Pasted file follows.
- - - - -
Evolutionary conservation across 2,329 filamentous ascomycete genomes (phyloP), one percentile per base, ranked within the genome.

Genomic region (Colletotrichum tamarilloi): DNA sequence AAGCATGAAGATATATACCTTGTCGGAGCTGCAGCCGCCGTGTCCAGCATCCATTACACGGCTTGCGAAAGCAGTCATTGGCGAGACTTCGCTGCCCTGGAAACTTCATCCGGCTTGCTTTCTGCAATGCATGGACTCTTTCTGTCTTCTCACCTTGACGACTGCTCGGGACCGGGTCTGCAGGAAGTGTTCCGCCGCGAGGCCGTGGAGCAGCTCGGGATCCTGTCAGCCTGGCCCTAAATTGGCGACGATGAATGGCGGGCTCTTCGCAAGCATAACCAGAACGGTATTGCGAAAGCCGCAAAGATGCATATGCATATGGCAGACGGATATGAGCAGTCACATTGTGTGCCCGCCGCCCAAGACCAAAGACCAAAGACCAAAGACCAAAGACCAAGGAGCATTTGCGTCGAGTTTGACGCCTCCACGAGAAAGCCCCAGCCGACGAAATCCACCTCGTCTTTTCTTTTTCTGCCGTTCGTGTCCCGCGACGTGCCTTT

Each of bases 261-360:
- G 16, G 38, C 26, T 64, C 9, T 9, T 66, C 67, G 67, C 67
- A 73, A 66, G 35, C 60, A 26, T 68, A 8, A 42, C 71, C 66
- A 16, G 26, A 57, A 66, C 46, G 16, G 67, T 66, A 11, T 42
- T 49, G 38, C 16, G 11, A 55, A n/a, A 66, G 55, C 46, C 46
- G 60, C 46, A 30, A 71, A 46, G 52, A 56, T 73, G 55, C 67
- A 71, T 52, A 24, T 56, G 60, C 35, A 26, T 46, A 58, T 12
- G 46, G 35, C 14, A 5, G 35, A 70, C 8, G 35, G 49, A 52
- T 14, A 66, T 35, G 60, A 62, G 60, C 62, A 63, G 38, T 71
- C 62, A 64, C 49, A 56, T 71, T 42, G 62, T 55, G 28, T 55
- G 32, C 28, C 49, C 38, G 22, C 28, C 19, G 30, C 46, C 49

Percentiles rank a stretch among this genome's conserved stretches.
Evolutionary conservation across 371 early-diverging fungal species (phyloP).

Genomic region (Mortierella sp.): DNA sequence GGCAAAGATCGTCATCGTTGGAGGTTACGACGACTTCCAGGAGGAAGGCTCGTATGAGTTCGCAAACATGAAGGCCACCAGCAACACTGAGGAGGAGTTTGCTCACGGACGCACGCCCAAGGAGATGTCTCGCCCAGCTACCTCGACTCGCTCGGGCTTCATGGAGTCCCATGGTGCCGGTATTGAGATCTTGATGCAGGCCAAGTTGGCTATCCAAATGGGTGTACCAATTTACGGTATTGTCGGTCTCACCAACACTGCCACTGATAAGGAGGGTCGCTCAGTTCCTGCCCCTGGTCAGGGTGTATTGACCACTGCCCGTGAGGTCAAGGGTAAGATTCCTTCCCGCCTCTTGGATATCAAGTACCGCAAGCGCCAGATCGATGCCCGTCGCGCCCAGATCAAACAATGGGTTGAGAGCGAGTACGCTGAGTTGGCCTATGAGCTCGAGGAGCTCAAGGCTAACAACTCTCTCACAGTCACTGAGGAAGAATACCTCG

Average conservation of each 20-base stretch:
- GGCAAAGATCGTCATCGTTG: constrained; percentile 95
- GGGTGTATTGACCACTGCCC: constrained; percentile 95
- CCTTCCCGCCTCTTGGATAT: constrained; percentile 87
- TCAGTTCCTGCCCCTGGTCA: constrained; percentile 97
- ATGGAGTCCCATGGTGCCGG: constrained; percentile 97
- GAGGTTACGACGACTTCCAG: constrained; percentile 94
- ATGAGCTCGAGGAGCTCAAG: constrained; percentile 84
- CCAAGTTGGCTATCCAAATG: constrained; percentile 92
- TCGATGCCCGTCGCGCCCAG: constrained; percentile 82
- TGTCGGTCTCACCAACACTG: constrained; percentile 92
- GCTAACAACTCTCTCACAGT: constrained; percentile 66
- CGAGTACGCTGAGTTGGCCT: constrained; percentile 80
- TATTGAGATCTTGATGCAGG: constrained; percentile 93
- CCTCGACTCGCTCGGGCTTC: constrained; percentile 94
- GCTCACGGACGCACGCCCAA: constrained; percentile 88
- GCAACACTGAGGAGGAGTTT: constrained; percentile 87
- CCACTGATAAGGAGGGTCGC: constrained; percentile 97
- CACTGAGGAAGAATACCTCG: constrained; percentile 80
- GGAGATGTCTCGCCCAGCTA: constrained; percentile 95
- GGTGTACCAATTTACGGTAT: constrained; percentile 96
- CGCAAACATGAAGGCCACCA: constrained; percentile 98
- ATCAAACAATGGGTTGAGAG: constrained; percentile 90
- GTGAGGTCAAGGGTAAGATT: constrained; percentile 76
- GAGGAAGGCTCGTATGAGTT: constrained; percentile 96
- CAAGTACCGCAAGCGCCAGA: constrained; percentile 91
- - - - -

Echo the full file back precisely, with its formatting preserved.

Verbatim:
Evolutionary conservation across 2,329 filamentous ascomycete genomes (phyloP), one percentile per base, ranked within the genome.

Genomic region (Colletotrichum tamarilloi): DNA sequence AAGCATGAAGATATATACCTTGTCGGAGCTGCAGCCGCCGTGTCCAGCATCCATTACACGGCTTGCGAAAGCAGTCATTGGCGAGACTTCGCTGCCCTGGAAACTTCATCCGGCTTGCTTTCTGCAATGCATGGACTCTTTCTGTCTTCTCACCTTGACGACTGCTCGGGACCGGGTCTGCAGGAAGTGTTCCGCCGCGAGGCCGTGGAGCAGCTCGGGATCCTGTCAGCCTGGCCCTAAATTGGCGACGATGAATGGCGGGCTCTTCGCAAGCATAACCAGAACGGTATTGCGAAAGCCGCAAAGATGCATATGCATATGGCAGACGGATATGAGCAGTCACATTGTGTGCCCGCCGCCCAAGACCAAAGACCAAAGACCAAAGACCAAAGACCAAGGAGCATTTGCGTCGAGTTTGACGCCTCCACGAGAAAGCCCCAGCCGACGAAATCCACCTCGTCTTTTCTTTTTCTGCCGTTCGTGTCCCGCGACGTGCCTTT

Each of bases 261-360:
- G 16, G 38, C 26, T 64, C 9, T 9, T 66, C 67, G 67, C 67
- A 73, A 66, G 35, C 60, A 26, T 68, A 8, A 42, C 71, C 66
- A 16, G 26, A 57, A 66, C 46, G 16, G 67, T 66, A 11, T 42
- T 49, G 38, C 16, G 11, A 55, A n/a, A 66, G 55, C 46, C 46
- G 60, C 46, A 30, A 71, A 46, G 52, A 56, T 73, G 55, C 67
- A 71, T 52, A 24, T 56, G 60, C 35, A 26, T 46, A 58, T 12
- G 46, G 35, C 14, A 5, G 35, A 70, C 8, G 35, G 49, A 52
- T 14, A 66, T 35, G 60, A 62, G 60, C 62, A 63, G 38, T 71
- C 62, A 64, C 49, A 56, T 71, T 42, G 62, T 55, G 28, T 55
- G 32, C 28, C 49, C 38, G 22, C 28, C 19, G 30, C 46, C 49

Percentiles rank a stretch among this genome's conserved stretches.
Evolutionary conservation across 371 early-diverging fungal species (phyloP).

Genomic region (Mortierella sp.): DNA sequence GGCAAAGATCGTCATCGTTGGAGGTTACGACGACTTCCAGGAGGAAGGCTCGTATGAGTTCGCAAACATGAAGGCCACCAGCAACACTGAGGAGGAGTTTGCTCACGGACGCACGCCCAAGGAGATGTCTCGCCCAGCTACCTCGACTCGCTCGGGCTTCATGGAGTCCCATGGTGCCGGTATTGAGATCTTGATGCAGGCCAAGTTGGCTATCCAAATGGGTGTACCAATTTACGGTATTGTCGGTCTCACCAACACTGCCACTGATAAGGAGGGTCGCTCAGTTCCTGCCCCTGGTCAGGGTGTATTGACCACTGCCCGTGAGGTCAAGGGTAAGATTCCTTCCCGCCTCTTGGATATCAAGTACCGCAAGCGCCAGATCGATGCCCGTCGCGCCCAGATCAAACAATGGGTTGAGAGCGAGTACGCTGAGTTGGCCTATGAGCTCGAGGAGCTCAAGGCTAACAACTCTCTCACAGTCACTGAGGAAGAATACCTCG

Average conservation of each 20-base stretch:
- GGCAAAGATCGTCATCGTTG: constrained; percentile 95
- GGGTGTATTGACCACTGCCC: constrained; percentile 95
- CCTTCCCGCCTCTTGGATAT: constrained; percentile 87
- TCAGTTCCTGCCCCTGGTCA: constrained; percentile 97
- ATGGAGTCCCATGGTGCCGG: constrained; percentile 97
- GAGGTTACGACGACTTCCAG: constrained; percentile 94
- ATGAGCTCGAGGAGCTCAAG: constrained; percentile 84
- CCAAGTTGGCTATCCAAATG: constrained; percentile 92
- TCGATGCCCGTCGCGCCCAG: constrained; percentile 82
- TGTCGGTCTCACCAACACTG: constrained; percentile 92
- GCTAACAACTCTCTCACAGT: constrained; percentile 66
- CGAGTACGCTGAGTTGGCCT: constrained; percentile 80
- TATTGAGATCTTGATGCAGG: constrained; percentile 93
- CCTCGACTCGCTCGGGCTTC: constrained; percentile 94
- GCTCACGGACGCACGCCCAA: constrained; percentile 88
- GCAACACTGAGGAGGAGTTT: constrained; percentile 87
- CCACTGATAAGGAGGGTCGC: constrained; percentile 97
- CACTGAGGAAGAATACCTCG: constrained; percentile 80
- GGAGATGTCTCGCCCAGCTA: constrained; percentile 95
- GGTGTACCAATTTACGGTAT: constrained; percentile 96
- CGCAAACATGAAGGCCACCA: constrained; percentile 98
- ATCAAACAATGGGTTGAGAG: constrained; percentile 90
- GTGAGGTCAAGGGTAAGATT: constrained; percentile 76
- GAGGAAGGCTCGTATGAGTT: constrained; percentile 96
- CAAGTACCGCAAGCGCCAGA: constrained; percentile 91